More and More Children at Risk of Conflict

News reporting from around the world constantly and painfully reminds us about the heavy toll paid by children in current conflicts, such as in Ethiopia, Ukraine, and Gaza.

Palestinian children are playing inside a destroyed house following an attack by Israeli forces in the Askar refugee camp, West Bank. Photo: Nasser Ishtayeh / SOPA Images / LightRocket via Getty Images

In addition to being directly exposed to grave violations such as killing and maiming, recruitment by armed groups, sexual violence, abduction, attacks on schools and hospitals, and denial of humanitarian access, children also suffer more indirectly from the consequences of war. Children living in conflict-affected areas are more likely to drop out of school, lack access to clean water, and suffer from mortality risks due to illnesses and malnutrition, or lack of vaccines and medical care.

Today Save the Children launches its new report Stop the War on Children: Let Children Live in Peace.

The report is based on PRIO’s seventh annual mapping of children in armed conflict covering the period 1990–2022.  Our latest estimates, covering the year of 2022, suggest that 468 million children, or more than 1 out of 6 of the world’s children were living in a conflict zone.

How can we measure children affected by conflict?

Most conflicts take place in limited geographical areas within countries. In order to provide estimates for the number of children living in conflict zones, we need to isolate these areas. The UCDP Georeferenced Events Dataset (UCDP GED) provides detailed information on the location of each separate conflict event or incidence of organized violence in conflicts around the world, including geographical coordinates. We draw circles with 50 km radius around each of these conflict events and estimate the number of children that live in these areas using population data from CIESIN and the UN.  In other words, we define children affected by conflict as any child who lives less than 50 km away from one or more such conflict events. The rationale for this is that 50 km is arguably a reasonable distance within which conflict events could be expected to impact children’s daily lives.

Key numbers

  • In 2022, app. 1.7 billion children (more than 2 in 3) were living in a conflict-affected country and app. 468 million children (more than 1 in 6) were living in a conflict zone – i.e. 50km or less away from one or more conflict events.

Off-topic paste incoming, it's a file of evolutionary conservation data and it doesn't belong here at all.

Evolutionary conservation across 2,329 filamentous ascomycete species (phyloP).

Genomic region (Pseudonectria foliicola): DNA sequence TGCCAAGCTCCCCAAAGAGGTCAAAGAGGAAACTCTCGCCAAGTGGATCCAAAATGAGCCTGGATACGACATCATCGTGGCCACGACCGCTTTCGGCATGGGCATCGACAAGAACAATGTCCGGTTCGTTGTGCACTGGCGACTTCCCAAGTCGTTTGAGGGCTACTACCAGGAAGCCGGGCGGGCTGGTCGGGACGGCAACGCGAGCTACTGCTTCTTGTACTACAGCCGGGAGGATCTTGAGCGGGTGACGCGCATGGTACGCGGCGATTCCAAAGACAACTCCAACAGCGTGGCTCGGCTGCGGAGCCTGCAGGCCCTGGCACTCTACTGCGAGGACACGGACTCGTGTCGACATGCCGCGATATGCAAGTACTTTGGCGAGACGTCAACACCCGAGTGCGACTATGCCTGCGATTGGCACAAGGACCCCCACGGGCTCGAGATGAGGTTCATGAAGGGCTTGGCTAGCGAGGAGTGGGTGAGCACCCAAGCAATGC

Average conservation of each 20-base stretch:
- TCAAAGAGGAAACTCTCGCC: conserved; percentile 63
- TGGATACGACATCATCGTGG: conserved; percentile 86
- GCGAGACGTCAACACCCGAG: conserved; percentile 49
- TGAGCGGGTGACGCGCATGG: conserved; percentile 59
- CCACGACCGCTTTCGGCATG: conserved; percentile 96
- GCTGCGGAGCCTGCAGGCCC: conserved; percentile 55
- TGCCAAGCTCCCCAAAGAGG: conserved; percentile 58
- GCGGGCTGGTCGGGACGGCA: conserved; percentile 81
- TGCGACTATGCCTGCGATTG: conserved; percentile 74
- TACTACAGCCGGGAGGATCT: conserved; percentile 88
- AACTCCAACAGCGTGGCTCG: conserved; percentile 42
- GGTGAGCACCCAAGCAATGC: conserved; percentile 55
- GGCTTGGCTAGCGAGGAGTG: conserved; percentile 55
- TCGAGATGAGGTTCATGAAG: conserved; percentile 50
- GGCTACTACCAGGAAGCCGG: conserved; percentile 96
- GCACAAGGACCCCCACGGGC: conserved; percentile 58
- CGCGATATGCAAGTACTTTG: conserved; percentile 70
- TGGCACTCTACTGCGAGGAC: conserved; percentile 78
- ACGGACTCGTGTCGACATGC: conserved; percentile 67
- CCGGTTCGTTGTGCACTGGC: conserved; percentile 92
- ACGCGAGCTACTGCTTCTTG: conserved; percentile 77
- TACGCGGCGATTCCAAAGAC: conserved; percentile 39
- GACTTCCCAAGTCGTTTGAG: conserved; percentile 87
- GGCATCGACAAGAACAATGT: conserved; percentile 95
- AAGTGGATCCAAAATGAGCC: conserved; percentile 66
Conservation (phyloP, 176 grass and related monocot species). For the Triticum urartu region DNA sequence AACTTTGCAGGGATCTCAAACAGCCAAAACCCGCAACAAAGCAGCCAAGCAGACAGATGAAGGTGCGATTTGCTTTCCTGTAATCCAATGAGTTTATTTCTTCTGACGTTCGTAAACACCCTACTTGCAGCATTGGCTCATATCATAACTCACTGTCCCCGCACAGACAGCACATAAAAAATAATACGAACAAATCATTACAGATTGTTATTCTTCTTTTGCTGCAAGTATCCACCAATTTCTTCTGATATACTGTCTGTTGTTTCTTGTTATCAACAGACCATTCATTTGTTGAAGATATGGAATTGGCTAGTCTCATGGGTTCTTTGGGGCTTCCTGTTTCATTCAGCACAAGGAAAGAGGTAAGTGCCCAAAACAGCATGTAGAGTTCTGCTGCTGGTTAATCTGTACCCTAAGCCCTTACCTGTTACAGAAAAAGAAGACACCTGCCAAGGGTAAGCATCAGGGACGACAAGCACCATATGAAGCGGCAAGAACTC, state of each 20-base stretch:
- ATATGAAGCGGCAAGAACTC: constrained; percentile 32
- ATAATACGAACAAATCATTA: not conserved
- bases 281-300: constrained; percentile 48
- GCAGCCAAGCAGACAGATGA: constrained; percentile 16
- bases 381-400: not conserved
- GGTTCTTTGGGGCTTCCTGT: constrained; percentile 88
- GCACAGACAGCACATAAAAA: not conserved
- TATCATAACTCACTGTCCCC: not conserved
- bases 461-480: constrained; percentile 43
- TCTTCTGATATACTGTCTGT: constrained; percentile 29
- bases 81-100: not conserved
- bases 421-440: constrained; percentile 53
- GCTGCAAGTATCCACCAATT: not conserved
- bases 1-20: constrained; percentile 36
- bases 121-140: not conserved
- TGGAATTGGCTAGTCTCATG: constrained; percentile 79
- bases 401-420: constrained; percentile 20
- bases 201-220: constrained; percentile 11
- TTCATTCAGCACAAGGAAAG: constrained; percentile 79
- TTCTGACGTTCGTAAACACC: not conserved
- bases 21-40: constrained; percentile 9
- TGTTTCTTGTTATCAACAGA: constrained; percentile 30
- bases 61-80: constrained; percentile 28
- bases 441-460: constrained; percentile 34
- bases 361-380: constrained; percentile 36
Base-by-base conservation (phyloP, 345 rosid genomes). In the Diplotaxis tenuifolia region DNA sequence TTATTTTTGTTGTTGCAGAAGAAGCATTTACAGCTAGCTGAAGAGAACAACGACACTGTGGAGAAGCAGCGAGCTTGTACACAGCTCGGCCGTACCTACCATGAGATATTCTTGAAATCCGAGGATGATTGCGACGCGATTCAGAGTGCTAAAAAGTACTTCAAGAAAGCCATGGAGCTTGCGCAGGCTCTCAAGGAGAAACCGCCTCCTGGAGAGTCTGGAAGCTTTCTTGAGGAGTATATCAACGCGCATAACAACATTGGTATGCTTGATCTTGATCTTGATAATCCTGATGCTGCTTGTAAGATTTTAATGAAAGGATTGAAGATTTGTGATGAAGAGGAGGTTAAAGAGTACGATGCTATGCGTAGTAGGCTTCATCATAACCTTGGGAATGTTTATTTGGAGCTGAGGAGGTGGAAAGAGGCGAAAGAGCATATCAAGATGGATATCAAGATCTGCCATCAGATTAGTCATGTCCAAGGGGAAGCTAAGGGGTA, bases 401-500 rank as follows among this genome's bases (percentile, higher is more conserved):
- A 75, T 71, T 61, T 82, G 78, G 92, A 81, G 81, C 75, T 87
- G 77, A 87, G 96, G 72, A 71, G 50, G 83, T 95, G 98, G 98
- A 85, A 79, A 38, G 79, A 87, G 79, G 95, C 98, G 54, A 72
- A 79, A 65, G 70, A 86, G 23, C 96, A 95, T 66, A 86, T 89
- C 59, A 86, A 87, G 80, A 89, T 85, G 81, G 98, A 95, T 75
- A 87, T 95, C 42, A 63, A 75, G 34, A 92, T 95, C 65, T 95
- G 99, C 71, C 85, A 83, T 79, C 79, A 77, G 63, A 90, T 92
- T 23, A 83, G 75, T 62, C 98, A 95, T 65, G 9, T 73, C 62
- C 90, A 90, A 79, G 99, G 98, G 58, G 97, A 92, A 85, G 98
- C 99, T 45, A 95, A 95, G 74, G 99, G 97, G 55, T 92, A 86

• The estimated 468 million children living in a conflict zone in 2022 constitute a 2.8% increase from 2021. Over time, despite some fluctuations, there has been a general, steady increase in the number of children living in conflict zones.
  • In 2021, Africa was the world region with the highest estimated total number of children living in conflict zones (183 million children), followed by Asia (145 million).
  • The Middle East continued to have the highest share of children living in conflict zones (39% of all children in the region).

What can be done to protect children in conflict?

There is an urgent need to protect the millions of children who are living in close proximity to violent conflict. Concrete measures that should be taken include the following:

  • Support high-quality peacekeeping operations in conflict-affected areas.
  • Address children’s needs in peace negotiations as early as possible in peace processes.
  • Create safe spaces for children in affected areas.
  • Design and uphold credible sanctions against armed groups during conflicts to reduce all grave violations against children.
  • Increase aid to conflict-affected countries in order to rebuild infrastructure, education, and health systems that benefit children.

For more information, read Save the Children’s full 2023 report, Stop the War on Children: Let Children Live in Peace. Available at this link.

For a policy brief describing our update of the annual mapping of children affected by armed conflict, read our PRIO Conflict Trends Policy Brief 8/2023: ‘Children Affected by Armed Conflict, 1990–2022’.

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